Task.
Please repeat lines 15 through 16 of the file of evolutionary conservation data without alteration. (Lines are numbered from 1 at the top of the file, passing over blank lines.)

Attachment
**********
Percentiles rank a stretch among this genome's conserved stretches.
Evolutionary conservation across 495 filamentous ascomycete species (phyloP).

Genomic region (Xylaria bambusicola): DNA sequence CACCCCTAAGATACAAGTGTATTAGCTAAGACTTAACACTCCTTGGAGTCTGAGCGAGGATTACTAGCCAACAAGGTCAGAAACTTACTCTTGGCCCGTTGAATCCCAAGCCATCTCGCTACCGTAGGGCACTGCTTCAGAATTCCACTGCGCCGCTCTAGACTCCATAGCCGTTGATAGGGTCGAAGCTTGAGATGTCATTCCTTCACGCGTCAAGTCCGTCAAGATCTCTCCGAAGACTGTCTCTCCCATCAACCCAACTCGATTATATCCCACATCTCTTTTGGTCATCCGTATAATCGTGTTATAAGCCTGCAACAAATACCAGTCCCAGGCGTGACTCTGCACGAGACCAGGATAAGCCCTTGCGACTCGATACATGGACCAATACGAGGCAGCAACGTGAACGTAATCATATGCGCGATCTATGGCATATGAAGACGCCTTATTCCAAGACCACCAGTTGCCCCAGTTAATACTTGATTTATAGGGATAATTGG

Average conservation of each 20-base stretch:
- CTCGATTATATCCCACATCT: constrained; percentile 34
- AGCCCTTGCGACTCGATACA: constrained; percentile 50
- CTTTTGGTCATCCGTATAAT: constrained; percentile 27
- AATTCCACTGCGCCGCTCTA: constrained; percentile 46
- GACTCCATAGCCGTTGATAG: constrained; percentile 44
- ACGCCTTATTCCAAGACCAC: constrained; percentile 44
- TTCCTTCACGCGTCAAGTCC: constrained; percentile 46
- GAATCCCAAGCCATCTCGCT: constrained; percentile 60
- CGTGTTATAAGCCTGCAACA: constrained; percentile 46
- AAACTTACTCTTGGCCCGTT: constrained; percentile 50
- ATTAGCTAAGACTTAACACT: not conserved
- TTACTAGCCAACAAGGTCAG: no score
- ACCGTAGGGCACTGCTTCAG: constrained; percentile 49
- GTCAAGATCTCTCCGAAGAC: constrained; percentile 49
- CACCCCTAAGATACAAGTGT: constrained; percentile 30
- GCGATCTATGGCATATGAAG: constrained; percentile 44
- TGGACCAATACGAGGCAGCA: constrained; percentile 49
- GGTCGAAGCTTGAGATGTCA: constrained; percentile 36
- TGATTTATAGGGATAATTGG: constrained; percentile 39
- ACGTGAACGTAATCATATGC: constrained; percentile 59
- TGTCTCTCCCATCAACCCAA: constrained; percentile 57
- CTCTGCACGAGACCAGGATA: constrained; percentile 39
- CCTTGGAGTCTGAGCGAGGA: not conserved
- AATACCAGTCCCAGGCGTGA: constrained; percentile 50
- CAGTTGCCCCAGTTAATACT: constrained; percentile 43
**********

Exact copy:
- ATTAGCTAAGACTTAACACT: not conserved
- TTACTAGCCAACAAGGTCAG: no score